Apr 11, 2007|
Heads you win, tails I lose
The Indian government comes very close to being an Orwellian nightmare - its spheres of influence are all pervasive. Unfortunately, foresight is not one of its focal strengths, and so we the common people have by now gotten used to lurching from one crisis to another. The melee on agricultural production is a case in point.
Initially, the central government was sanguine about the wheat production estimates for the 2006 rabi crop although all the state level approximations fell quite short of the central government number. When the crop came into the 'mandis', there was not as much of it as the <>Food Corporation of India (FCI) was led to believe. It is not equipped to deal with competition as, for all these years, the government has been the sole buyer and thus has set prices as it thought fit. With the entry of ITC and Cargill, it (FCI/government) scrambled hard to get whatever it could, and raised prices, a very natural economic reaction. When it showed up in the inflation indices, the complacency vanished to be replaced by a public anxiety about wheat availability.
The government machinery seems to be unacquainted with the 'rational expectations' theory, one of the most beautiful ways of trying to quantify changeable human responses. It should have been evident that, with higher wheat prices, more farmers would sow wheat for the next season. As agricultural supply has a short gestation period (thank god for small mercies), this years' rabi crop has proven the government's forecasters wrong yet again, but now by surpassing their estimate.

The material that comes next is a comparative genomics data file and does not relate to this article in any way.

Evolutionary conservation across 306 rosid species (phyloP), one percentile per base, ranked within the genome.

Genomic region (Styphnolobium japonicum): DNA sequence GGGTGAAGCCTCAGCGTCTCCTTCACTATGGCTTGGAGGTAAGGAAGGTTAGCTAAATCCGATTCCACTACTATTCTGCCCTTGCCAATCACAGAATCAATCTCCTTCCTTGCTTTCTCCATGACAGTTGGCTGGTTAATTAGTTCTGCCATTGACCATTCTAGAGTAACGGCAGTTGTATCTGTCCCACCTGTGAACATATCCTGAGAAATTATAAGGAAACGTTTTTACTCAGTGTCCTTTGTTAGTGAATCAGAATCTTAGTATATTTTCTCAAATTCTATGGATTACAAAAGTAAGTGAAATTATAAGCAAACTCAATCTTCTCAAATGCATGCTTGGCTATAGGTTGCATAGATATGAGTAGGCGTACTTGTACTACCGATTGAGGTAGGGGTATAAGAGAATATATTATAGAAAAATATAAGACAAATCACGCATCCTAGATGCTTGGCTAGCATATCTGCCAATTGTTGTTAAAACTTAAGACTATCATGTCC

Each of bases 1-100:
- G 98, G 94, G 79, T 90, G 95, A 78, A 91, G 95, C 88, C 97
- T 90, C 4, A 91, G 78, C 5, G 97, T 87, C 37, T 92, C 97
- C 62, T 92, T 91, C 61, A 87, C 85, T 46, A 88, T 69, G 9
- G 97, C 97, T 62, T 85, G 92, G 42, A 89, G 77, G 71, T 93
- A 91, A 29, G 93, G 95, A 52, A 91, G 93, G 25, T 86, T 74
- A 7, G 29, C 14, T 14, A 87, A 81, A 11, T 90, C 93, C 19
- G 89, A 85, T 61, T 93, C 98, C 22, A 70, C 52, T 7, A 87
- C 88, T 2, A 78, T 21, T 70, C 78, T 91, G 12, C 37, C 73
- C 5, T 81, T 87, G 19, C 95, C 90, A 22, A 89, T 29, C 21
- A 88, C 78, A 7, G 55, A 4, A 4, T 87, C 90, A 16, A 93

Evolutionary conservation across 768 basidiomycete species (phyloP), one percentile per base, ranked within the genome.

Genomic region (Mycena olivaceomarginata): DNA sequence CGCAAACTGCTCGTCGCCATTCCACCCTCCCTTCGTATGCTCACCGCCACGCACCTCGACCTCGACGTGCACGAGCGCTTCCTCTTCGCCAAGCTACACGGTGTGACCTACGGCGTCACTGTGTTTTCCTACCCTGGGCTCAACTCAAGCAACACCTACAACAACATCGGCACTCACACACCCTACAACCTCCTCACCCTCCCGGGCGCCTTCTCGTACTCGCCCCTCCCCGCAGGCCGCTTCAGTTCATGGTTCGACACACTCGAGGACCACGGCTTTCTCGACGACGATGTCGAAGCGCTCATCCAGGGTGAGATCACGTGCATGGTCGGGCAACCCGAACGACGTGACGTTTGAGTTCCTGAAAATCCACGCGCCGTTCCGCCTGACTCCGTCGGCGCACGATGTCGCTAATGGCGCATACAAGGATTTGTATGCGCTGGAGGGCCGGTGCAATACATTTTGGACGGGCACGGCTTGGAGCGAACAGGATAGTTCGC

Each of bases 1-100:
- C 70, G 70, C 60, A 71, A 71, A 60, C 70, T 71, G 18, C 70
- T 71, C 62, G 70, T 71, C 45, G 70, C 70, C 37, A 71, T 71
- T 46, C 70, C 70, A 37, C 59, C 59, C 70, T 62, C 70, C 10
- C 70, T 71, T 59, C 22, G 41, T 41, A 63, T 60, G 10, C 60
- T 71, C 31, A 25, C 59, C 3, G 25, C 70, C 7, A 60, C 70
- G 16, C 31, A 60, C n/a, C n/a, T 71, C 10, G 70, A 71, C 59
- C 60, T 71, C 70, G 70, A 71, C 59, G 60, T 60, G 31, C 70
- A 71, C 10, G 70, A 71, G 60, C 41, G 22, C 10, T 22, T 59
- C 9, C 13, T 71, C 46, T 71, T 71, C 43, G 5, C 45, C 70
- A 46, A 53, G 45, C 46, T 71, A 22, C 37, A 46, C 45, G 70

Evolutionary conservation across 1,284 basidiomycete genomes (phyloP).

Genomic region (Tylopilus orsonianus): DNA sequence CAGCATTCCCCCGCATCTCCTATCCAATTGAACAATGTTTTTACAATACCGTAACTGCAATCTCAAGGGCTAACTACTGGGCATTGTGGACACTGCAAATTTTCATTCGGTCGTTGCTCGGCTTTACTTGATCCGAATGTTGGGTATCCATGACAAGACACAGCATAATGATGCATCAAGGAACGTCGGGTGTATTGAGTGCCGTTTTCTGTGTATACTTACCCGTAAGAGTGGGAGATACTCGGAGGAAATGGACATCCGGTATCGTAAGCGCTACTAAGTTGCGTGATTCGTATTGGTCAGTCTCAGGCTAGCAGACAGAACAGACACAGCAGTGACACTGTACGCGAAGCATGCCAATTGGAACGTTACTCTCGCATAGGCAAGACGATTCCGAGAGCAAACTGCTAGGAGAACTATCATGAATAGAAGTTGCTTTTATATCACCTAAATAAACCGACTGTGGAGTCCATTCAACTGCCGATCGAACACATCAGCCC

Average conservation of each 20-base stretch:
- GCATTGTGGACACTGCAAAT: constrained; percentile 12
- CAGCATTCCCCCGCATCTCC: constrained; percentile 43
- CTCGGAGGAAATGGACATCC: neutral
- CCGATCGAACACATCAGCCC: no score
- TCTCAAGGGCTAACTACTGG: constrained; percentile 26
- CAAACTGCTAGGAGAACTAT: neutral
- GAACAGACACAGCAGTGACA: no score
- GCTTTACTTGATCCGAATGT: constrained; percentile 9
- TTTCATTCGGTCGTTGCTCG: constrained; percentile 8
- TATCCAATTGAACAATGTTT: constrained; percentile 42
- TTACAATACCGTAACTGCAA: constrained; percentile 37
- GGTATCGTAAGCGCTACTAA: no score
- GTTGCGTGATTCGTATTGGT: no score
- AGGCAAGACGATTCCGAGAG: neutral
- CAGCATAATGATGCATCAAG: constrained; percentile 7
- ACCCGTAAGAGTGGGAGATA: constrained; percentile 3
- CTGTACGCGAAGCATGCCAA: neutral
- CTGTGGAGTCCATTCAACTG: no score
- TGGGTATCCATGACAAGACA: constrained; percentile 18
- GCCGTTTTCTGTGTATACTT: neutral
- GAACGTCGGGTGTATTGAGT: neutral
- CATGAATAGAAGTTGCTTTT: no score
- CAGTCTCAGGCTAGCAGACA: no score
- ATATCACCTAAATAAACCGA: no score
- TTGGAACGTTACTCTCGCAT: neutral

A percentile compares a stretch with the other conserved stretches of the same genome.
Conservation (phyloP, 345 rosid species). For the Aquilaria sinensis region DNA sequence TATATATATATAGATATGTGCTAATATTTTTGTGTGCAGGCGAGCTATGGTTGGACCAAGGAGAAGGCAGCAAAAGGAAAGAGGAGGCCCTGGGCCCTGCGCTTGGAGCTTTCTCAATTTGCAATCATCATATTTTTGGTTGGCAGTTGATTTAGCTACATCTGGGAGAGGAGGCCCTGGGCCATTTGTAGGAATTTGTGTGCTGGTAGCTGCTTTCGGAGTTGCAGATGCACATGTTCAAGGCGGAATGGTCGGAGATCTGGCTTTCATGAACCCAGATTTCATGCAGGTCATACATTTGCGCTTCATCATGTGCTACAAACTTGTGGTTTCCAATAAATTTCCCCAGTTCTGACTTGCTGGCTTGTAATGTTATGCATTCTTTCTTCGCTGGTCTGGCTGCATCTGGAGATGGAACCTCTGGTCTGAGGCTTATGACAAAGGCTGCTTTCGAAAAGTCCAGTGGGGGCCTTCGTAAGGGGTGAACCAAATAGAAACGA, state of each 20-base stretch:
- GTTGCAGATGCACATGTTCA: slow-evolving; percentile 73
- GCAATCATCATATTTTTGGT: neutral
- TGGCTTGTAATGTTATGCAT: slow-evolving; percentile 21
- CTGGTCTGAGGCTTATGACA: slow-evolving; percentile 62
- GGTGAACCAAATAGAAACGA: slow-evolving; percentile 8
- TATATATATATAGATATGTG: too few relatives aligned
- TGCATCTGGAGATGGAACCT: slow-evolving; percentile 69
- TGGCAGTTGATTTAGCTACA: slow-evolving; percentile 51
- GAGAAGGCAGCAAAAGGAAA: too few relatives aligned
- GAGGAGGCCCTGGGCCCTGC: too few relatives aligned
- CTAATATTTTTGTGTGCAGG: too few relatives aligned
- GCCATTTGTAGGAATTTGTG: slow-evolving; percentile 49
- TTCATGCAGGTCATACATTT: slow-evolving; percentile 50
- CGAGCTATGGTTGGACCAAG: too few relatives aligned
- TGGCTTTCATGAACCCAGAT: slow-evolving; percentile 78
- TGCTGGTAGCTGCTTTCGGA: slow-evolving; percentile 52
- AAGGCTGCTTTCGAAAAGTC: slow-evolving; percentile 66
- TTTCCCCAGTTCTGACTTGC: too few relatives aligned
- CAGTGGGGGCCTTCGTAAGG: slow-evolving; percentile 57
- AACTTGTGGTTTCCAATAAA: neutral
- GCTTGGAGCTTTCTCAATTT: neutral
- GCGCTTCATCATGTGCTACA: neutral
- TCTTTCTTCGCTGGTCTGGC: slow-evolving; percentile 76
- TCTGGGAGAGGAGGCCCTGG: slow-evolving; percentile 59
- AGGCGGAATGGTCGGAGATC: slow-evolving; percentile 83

There are two lessons for us in this, a) the government is not fit to play the role of 'market'; b) this futile exercise could have been avoided completely if the futures market was developed enough as it would have given prior notice to all players about the impending expectations.
Now when we think we can heave a sigh of relief about most Indians being able to eat their 'roti' in peace, another problem is looming large, and the government has yet not shown its ability to learn from history. If we dig further into this phenomenon of a higher wheat harvest, we can see that it is not due to any second green revolution that has improved yields. Instead, the farmers' natural response to higher wheat prices was to shift land use patterns from oilseeds to wheat. To add fuel to fire, the government has reduced import duties on edible oil, making oilseeds production all the more unviable to the Indian farmer.
Imports are cheaper, so let us specialise and let nature take its own course, Adam Smith would have us say. In any case India's self-sufficiency level in edible oils has gone down to approximately 60% from 97% in the last 13 years. But the oil imported is the palm oil variety. So if your palate demands your food to have the age-old traditional flavour of freshly pressed mustard oil, you will have to pay higher for these gastronomic bourgeois attitudes.
However, with oilseeds being pressed (!) into producing more bio-diesel, international prices too are on the upswing. So fond hopes of evening out of supply shocks on the volatile Wholesale Price Index (WPI) seem too premature. Already, in expectations of a bad season, the Solvent Extractors Association (group of oil manufacturers in India) says that groundnut oil prices have risen 50% over April 2006. Overall, the vegetable oil availability is 4% lower in FY08. And edible oils and derivatives account for 6.9% of the weight in the WPI as compared to 1.4% of wheat. Some food for thought!
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